The troubled young man that killed four Christians in Colorado this past week shocked the nation when it was discovered that he formerly attended a young discipleship training program for overseas mission.
The missionary group, Youth With a Mission, is a well-respected organization working in nearly every country in the world and sends out over 25,000 short-term missionaries each year. Murray had been dismissed from the YWAM training program for an unexplained "health" reason, according to the group's statement after the shooting.
Yet in light of the tragedy, some have looked into the mission group and found several former YWAM missionaries accusing the group of being a cult that brainwashes young Christians.
An anonymous former YWAMer said the group knew how to "manipulate every penny out of its cash strapped workers and students," in a letter posted on The Rick A. Ross Institute Web site, an organization which studies destructive cults and controversial groups and movements.
The former missionary also denounced YWAM's educational program as "worthless" and robs students of a normal education.
"YWAM, with its unique brand of anti-intellectualism, encouraged students to spend their (or their parent's) savings doing worthless schools which were invariably led by high school dropouts," wrote the YWAMer who attended the center in Hawaii in the early 1980s.
The former missionary went on to say the mission group teaches a "misguided" and "alarmist" version of the Great Commission which emphasizes that if the young Christians don't know something immediate, other humans will go to hell.
"It manipulates young people by the tyranny of the urgent, encouraging them to squander their youth, finances and serious education, leaving many to be wounded, bitter and profoundly ripped off," the former YWAMer vented.
However, Rick Ross - the founder of the Ross Institute of New Jersey - does not agree.
"Youth With a Mission is not a cult," said Ross, who is a court-certified cult expert, according to Fox News.
However, he acknowledged receiving "very serious" complaints from former YWAM staff, family members and others, including Christian clergy.
"Some former staffers and families of current members have likened it to brainwashing," Ross said. "When I say brainwashing, I mean breaking people down and molding them into a YWAM mindset that is basically submissive and obedient and pliable to the leader's agenda," he clarified.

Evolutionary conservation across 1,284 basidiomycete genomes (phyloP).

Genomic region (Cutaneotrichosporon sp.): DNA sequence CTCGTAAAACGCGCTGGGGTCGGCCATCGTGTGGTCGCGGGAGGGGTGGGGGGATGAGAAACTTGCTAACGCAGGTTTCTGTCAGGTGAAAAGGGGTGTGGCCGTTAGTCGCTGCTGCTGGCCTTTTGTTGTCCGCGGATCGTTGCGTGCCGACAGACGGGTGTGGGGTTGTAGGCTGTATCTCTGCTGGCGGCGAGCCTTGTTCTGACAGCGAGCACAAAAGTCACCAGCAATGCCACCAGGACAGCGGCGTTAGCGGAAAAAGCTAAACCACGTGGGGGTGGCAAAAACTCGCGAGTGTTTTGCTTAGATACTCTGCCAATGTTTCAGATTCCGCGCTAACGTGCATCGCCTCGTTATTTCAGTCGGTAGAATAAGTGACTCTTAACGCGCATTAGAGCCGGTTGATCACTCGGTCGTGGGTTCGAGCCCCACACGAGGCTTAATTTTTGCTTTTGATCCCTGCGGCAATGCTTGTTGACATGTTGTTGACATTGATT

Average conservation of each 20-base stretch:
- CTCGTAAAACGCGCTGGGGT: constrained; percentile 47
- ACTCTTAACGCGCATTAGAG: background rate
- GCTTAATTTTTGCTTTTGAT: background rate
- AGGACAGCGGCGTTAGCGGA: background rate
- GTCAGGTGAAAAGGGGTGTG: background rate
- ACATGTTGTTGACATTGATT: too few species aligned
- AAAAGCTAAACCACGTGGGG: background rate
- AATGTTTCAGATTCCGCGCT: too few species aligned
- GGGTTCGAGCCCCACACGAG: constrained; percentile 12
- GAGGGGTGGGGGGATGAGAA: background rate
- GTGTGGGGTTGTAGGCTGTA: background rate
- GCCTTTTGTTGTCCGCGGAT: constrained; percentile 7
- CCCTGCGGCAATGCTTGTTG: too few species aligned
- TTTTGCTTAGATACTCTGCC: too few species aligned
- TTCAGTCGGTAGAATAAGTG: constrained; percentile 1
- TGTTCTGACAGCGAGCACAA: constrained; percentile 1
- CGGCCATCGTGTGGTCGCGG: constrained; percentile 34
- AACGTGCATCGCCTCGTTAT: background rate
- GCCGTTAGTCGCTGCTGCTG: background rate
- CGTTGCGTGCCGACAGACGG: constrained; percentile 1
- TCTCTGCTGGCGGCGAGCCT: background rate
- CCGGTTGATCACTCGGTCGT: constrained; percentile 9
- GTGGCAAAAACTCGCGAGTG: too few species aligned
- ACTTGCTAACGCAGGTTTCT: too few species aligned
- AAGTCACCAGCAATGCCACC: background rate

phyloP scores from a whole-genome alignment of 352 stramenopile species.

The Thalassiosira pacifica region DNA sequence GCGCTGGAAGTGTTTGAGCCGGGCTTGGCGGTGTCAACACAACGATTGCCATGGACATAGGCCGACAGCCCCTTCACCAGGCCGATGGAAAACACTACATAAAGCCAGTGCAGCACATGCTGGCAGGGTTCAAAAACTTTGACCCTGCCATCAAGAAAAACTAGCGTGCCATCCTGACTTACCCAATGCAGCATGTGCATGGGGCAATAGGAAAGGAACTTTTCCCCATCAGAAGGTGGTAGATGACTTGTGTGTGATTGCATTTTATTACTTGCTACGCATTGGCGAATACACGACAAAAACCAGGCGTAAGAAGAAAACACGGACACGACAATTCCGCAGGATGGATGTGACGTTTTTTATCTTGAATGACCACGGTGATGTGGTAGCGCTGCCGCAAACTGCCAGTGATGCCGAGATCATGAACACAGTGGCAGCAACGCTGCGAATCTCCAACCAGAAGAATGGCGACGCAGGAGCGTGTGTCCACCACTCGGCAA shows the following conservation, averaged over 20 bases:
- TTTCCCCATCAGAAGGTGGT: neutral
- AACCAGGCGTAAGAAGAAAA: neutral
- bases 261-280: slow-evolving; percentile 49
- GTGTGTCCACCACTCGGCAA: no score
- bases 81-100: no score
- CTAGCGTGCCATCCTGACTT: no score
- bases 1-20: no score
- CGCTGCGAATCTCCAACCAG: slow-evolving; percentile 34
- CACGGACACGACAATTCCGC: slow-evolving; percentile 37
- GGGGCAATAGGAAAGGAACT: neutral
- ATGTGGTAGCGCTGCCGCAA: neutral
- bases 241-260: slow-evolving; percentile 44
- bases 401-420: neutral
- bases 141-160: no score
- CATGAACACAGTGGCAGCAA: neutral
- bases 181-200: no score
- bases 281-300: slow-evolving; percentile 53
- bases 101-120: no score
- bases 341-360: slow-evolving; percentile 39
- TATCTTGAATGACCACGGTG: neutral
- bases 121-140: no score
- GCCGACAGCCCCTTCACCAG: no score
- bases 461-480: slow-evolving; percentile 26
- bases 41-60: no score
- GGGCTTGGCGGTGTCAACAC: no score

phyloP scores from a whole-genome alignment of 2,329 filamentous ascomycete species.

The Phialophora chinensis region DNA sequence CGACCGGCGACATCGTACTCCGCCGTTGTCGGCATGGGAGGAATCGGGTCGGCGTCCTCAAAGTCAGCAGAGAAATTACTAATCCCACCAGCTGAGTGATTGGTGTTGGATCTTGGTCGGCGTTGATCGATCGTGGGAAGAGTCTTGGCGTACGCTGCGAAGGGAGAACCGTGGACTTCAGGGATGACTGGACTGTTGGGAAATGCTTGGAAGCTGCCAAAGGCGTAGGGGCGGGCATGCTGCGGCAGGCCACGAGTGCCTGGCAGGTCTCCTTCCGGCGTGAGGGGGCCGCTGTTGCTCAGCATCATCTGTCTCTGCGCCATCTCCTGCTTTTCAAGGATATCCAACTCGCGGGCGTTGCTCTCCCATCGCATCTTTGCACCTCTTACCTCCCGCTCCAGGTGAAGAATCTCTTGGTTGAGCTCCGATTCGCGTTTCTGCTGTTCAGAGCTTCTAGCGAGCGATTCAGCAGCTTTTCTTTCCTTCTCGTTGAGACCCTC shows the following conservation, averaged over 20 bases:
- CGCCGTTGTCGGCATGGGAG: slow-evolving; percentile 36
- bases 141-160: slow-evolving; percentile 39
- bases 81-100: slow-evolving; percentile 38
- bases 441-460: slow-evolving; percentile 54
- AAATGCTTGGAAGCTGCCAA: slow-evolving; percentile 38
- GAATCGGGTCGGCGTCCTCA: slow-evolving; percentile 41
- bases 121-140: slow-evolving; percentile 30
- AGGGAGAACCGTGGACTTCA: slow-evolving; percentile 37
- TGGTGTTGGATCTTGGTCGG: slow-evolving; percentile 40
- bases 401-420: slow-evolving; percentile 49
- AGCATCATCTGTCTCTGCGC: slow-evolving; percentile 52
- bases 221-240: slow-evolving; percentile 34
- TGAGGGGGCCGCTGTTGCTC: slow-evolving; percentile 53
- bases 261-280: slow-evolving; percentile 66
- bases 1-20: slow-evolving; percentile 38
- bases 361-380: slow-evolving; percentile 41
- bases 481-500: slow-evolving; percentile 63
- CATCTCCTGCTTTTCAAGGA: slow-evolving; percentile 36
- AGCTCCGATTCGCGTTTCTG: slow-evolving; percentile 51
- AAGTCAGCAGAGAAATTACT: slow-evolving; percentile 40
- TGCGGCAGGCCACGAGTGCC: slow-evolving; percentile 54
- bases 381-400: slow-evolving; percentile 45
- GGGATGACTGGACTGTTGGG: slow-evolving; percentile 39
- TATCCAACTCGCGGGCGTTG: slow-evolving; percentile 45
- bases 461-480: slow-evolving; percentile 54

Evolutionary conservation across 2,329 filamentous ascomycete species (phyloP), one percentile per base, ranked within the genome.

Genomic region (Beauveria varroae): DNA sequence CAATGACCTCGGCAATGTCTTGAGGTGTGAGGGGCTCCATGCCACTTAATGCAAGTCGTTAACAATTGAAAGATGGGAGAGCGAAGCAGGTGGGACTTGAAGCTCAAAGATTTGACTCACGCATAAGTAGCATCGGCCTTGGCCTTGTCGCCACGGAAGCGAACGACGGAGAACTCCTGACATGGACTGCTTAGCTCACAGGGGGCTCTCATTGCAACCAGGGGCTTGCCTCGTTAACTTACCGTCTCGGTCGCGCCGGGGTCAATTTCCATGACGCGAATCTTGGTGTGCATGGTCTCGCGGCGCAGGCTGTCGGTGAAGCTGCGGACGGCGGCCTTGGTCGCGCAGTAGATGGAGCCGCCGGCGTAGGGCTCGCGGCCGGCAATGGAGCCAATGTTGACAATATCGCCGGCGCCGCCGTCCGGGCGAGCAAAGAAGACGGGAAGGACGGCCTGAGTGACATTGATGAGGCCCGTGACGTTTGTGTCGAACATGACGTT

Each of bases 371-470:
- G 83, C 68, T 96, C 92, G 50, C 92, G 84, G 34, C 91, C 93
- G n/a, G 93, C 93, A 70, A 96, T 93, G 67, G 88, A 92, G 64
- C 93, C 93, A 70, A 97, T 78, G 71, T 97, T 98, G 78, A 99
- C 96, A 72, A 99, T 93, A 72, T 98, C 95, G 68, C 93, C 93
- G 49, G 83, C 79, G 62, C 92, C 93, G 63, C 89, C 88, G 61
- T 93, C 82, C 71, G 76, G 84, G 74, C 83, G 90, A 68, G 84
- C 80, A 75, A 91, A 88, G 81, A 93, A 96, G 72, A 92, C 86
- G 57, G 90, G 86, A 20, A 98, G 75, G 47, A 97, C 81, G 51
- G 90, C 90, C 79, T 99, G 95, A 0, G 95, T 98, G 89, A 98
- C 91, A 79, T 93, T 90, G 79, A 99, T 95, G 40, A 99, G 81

The cult expert says he receives complaints every month about YWAM, mostly from parents who are concerned about their teenage child - who is committing extensive time and money to an overseas mission.
Like most participants in mission groups, YWAM members must pay for their mission trip and for the Discipleship Training Schools program by requesting funds from family and friends.
"I've had complaints where people basically say, 'I'm getting nothing, I have nothing and if I leave YWAM, I'm basically going to leave with the shirt on my back,'" Ross said.
The goal of the training program is to form Christian character and assist students in discovering their unique, God-given talents, according to YWAM. Participants then take part in a field assignment, usually to another culture, to help prepare the students to use their talents to obey the commands of Jesus.
Colorado gunman Matthew Murray did not complete the 12-week YWAM discipleship training and was only at the YWAM school in Arvada briefly in 2002.
Last Sunday, Murray shot four young adults at the YWAM training center, killing two, and then proceeding to New Life Church, a prominent megachurch where he opened fire and killed two teenage girls and wounded their father. YWAM maintains a center at New Life Church, according to AP.
Fifty students at the Arvada center graduated on Friday.
Remembering the two victims of the shooting at YWAM, coordinator Kevin Verrone, said, "They are probably looking down saying go for it young generation, be the ones who impact your world in a positive manner."
Youth With a Mission was founded in 1960 by Loren and Darlene Cunningham to get youth involved in short-term mission work. The international organization still focuses on youth but has since evolved to involve people of almost every age and offers ministries in three main categories: evangelism, training and mercy ministries. YWAM currently operates in more than 1,000 locations in over 149 countries, with a staff of nearly 16,000.